Several couches were arranged, and several sales agents were waiting for Oel and his family to arrive. The coffin arrived at around 1230 pm, and was set up in the place of honor, in front of the crucifix. I was teary-eyed when I greeted Oel and his wife who, obviously, had reddened eyes from tears. They were very grateful for what the company had done for them. But hey, they're family, right? And we take care of our own.
Ok. Kinda sounded like the mafia, now didn't it? :)
In the evening, there was a mass said for Rolando and the entire office attended and mingled with some of the sales force and Oel's family and relatives. Putting aside the homily, it was a pretty moving service, especially when family was called to spray holy water on the coffin. Oel's stance was one of disbelief, and he paused before he started to sprinkle the coffin with the holy water.
Apparently, his dad's death was pretty sudden. He was a strong man. But he was wracked with extreme pain towards the end, and had told Oel that he was tired. Tired of fighting the pain, tired of it all. He told his son that if the doctors managed to revive him and put him on a machine, that Oel would pull that plug when he saw it. As it was, Oel told the doctors not to try and revive him anymore.
That's probably one of the most difficult things a son or daughter can ever say to a doctor, isn't it? Hard to fathom, but it's a decision that must come from the patient and must be respected by everyone.
Talk of supersitions abounded during the time we stayed at the wake chapel. Some of them (that I understood!):
1. On the way to Manila from Batangas, the funeral procession made several stops at elderly relatives' homes. This was so that none of these elderly relatives would follow the dead too soon. Also, people were said to whisper to the dead to take away their aches and pains and bring it with him to the afterlife.So in the custom of keeping #4, we (Mom, Bang, Lai, Japa and moi) went to Serendra to have a late dinner at Silk. Yummy Thai food! A bit too spicy for me, but it was good! We had Tom Yam (sp?) soup, some stir-fried stir-fry seafood, fried king fish, steamed bass, and the best dish of all: pad thai! :) Although the restaurant had pretty good ambiance, it was a tad bit hot for me (or maybe it was because of the spicy soup? Hehehe. I loved their restroom, though. It smelled so fresh but not overly flowery. It reminded me of some of the historic hotels we've been to on our tours in Europe and the US East Coast.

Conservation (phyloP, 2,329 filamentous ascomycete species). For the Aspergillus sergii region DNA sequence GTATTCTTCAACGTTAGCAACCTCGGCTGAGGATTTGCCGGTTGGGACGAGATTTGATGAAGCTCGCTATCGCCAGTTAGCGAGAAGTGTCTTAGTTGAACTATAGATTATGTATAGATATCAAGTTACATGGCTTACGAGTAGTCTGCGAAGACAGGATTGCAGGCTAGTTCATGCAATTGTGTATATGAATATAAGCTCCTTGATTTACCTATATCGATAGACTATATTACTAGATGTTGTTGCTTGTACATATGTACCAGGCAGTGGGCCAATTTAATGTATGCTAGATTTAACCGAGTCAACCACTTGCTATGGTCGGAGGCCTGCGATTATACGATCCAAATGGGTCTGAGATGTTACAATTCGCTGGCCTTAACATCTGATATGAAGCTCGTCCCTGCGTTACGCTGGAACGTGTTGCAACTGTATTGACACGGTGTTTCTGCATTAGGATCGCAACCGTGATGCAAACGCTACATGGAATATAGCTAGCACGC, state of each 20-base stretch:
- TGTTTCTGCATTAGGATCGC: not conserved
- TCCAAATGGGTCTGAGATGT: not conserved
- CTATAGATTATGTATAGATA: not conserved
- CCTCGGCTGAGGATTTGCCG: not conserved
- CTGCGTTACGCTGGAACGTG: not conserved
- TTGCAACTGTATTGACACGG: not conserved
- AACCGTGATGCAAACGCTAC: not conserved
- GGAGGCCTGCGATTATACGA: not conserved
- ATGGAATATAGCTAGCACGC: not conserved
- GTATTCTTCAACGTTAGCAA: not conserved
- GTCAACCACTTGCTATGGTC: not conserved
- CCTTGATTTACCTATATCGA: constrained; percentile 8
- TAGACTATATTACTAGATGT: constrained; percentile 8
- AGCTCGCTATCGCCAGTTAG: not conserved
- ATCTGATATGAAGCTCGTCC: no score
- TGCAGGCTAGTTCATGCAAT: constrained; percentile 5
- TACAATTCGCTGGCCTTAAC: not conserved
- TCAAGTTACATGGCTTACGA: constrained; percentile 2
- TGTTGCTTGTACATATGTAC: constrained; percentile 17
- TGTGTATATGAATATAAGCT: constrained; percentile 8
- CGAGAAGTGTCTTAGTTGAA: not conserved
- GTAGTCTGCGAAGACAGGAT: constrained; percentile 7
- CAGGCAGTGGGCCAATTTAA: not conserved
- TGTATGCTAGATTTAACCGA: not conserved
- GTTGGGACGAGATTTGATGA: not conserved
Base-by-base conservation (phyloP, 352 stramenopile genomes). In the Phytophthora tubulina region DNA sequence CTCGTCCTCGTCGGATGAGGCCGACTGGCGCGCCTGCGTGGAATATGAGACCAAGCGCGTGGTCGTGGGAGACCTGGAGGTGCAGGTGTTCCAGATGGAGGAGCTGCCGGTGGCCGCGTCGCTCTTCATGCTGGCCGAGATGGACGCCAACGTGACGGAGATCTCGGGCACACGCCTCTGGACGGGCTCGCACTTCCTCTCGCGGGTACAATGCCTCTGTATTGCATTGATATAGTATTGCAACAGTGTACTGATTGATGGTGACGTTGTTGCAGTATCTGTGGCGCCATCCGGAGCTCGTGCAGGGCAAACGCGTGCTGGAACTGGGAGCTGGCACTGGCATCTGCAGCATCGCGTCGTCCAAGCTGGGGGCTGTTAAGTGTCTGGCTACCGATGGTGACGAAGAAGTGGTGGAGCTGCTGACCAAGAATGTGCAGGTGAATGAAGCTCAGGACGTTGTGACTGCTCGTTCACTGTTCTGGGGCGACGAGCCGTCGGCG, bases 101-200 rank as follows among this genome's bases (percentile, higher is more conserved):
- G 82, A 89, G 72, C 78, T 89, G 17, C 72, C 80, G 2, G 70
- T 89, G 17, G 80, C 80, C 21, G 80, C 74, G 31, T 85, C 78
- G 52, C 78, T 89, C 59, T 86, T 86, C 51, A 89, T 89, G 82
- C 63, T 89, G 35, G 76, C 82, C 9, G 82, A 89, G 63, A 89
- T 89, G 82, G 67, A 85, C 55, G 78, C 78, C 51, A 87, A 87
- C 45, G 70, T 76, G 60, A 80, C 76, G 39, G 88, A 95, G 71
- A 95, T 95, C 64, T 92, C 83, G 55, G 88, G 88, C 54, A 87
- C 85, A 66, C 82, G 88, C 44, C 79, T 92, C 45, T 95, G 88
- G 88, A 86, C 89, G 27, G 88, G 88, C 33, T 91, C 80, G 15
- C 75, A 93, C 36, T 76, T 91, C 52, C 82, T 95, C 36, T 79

2. At night, during the wake, avoid looking at a mirror when you're by yourself. It is said that if you don't see your reflection, you'll be dead soon. Creepy, I know, but aren't most superstitions?
3. At a wake, family members aren't supposed to see you off at the door because this would mean passing on the death to another family.
4. When coming from a wake, you shouldn't go straight home, especially if you have old people or very sick people at home. This way, you don't "rub" being dead onto the others.
Mom was craving for dessert; yes, she of the no-cakes-and-ice-cream-for-Lent sacrifice, hehehehe. We decided on Portico where she had coffee sansrival and Lai and I had brownies a la mode.
The sansrival wasn't anything fantastic. In fact, it looked downright skimpy! Four thin wafers atop each other and sprinkled with what looked like coffee flavored chocolate sauce. I like my sansrival chewy, this was crunchy. So crunchy, that when you stuck a fork in it, the wafers splintered into several pieces.
The brownie a la mode was a different story, though. Yummy and chewy. And the ice cream wasn't plain vanilla, it was coffee-flavored scoop! Sorry, though, that we had to make mom sit through this forbidden dessert of hers :)